She first encountered Appalachian literature during this time. “The way I talked was there, and that was hugely important to me. I started to engage with art more,” Williams says. “My voice had always been there but I had to get out of my own way. When I was younger I would write songs but I was so self critical that I would give up if it wasn’t perfect immediately, and of course it never was.” Around the same time she watched the Beethoven biopic, Immortal Beloved, and was deeply moved by its meditation on creativity. “I felt swept up in being a creator. That movie and the books I was reading at the time made me want to be somebody who makes things, so I wrote my first short stories then.” Not only was she starting to get published, she began winning fiction awards, including the Jean Ritchie Fellowship for Appalachian Writing and the Denny C. Plattner Award for fiction. She also began attending writing workshops. There, writers often gathered in the evenings to pick and sing, so she started singing and playing more.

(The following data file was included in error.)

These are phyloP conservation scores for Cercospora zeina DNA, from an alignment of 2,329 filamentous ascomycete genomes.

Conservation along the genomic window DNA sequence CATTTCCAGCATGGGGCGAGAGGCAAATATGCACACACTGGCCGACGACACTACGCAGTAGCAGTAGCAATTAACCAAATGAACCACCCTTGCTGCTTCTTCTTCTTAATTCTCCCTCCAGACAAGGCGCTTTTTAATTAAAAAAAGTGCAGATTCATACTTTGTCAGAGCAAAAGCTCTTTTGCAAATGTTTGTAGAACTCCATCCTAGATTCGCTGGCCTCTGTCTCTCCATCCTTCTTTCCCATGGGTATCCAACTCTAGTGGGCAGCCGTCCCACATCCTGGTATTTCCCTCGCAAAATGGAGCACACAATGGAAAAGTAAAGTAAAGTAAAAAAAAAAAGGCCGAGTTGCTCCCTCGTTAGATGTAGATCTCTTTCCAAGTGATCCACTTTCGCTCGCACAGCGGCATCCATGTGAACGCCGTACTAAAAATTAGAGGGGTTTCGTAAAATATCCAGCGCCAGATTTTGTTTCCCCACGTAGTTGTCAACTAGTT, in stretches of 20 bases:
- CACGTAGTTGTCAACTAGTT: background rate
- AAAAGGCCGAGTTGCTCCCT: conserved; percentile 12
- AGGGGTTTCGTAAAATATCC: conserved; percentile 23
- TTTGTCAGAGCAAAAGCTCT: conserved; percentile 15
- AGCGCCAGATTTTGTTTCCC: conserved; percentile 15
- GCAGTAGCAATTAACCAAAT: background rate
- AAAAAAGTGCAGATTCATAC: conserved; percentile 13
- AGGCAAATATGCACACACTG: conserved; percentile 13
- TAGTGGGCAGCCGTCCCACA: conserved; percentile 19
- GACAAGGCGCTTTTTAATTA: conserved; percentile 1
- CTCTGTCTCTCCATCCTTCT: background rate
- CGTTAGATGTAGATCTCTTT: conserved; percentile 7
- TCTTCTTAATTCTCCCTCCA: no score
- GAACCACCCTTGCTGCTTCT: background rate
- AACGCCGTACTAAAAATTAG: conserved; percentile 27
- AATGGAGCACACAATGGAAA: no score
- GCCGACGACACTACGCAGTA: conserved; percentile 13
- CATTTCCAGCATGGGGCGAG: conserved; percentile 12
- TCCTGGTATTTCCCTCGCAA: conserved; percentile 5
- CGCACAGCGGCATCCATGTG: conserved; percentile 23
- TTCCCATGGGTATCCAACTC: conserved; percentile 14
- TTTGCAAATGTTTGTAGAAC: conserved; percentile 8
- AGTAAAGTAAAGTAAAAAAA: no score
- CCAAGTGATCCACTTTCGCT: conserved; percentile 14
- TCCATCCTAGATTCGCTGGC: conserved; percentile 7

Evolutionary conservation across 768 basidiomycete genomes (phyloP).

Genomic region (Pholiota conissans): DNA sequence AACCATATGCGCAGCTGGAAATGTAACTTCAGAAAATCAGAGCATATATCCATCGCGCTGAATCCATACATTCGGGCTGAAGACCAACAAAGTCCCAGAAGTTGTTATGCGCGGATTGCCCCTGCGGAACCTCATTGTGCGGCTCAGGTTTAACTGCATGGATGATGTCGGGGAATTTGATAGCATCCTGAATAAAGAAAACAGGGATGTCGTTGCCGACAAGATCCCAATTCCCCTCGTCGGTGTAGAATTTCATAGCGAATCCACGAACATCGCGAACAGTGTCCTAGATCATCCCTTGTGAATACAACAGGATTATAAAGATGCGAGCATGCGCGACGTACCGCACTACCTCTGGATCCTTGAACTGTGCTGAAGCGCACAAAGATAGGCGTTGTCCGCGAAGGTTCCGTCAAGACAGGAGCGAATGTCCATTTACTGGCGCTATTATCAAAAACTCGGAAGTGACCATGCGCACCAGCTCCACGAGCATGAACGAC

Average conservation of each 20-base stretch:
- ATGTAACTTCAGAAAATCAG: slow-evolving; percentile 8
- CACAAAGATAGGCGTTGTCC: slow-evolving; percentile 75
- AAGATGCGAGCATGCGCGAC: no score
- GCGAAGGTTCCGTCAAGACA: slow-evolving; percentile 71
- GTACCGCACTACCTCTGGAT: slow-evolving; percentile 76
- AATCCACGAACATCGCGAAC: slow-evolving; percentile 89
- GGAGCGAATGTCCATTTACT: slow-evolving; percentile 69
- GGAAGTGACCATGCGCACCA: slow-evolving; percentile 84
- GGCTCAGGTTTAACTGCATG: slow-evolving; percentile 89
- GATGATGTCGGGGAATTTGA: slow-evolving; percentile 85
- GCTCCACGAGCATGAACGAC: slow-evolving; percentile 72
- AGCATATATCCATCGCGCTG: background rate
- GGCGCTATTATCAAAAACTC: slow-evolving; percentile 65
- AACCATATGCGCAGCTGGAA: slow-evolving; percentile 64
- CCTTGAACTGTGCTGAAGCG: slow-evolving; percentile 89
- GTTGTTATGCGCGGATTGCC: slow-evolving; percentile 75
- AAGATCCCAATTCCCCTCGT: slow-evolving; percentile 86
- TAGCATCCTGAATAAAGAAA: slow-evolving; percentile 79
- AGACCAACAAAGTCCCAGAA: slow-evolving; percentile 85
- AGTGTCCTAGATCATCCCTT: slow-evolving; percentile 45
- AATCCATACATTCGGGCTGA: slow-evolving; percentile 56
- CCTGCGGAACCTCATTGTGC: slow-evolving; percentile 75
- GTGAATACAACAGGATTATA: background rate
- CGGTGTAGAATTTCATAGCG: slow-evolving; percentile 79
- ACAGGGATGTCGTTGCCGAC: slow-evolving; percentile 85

By the time she packed up to leave she was about to turn 31. Once in Nashville, she encountered young women who were afraid if they didn’t make it by the time they turned 23 they’d be put out to pasture, but Williams didn’t let that deter her either. Five months before the world shut down, she left her reliable state job as a writer for the legislature to pursue music full time. “Well then, the pandemic put me in my place,” she laughs. While touring dried up, her creativity flourished and she spent much of that time fine-tuning and eventually recording what would become her debut album.

Williams recruited legendary Lexington, Kentucky producer Duane Lundy to bring her sound together. Lundy has worked with artists such as Ringo Starr, Jim James, Sturgill Simpson, Vandaveer, and many others. “He is so intentional, and he made it all so much more layered and nuanced,” Williams says of Lundy. “He’s told me that he doesn’t really separate it into songs, but he hears it like a cohesive narrative.”

Lundy says he is “beyond proud” of the album. “Tiffany’s depth of writing, voice, and performance are a producer’s dream. Her material, be it the most personal of emotions, to her unique perspective on her Appalachian experience, and beyond, is done with such nuance and beauty that very few artists are able to so strongly articulate. As a collaborator you always hope to find an artist that brings such commitment.”